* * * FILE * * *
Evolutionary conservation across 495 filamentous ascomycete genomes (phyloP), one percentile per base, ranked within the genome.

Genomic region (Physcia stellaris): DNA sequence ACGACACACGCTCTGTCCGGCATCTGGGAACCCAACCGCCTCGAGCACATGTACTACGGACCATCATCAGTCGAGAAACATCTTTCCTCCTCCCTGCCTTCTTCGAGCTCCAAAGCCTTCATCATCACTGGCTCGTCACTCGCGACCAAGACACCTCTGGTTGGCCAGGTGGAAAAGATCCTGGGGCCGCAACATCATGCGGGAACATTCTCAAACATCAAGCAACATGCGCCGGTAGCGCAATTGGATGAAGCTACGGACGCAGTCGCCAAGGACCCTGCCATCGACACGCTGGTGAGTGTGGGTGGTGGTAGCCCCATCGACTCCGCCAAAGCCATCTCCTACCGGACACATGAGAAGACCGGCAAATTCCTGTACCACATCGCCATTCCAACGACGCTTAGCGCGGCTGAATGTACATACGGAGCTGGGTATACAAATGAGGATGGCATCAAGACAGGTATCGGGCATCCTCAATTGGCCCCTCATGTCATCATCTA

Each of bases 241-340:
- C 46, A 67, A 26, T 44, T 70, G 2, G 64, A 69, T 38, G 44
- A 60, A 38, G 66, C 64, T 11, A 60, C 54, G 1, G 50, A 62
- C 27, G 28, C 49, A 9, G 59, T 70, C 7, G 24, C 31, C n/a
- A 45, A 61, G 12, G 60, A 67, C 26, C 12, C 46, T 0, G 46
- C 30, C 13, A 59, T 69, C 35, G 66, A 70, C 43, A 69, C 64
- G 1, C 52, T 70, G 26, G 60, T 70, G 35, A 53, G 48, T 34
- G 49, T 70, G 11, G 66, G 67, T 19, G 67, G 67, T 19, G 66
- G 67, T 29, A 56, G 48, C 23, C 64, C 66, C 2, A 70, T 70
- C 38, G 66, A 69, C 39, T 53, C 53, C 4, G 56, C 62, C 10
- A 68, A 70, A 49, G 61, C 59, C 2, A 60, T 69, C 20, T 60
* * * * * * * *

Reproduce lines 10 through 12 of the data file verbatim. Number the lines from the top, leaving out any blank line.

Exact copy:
- G 49, T 70, G 11, G 66, G 67, T 19, G 67, G 67, T 19, G 66
- G 67, T 29, A 56, G 48, C 23, C 64, C 66, C 2, A 70, T 70
- C 38, G 66, A 69, C 39, T 53, C 53, C 4, G 56, C 62, C 10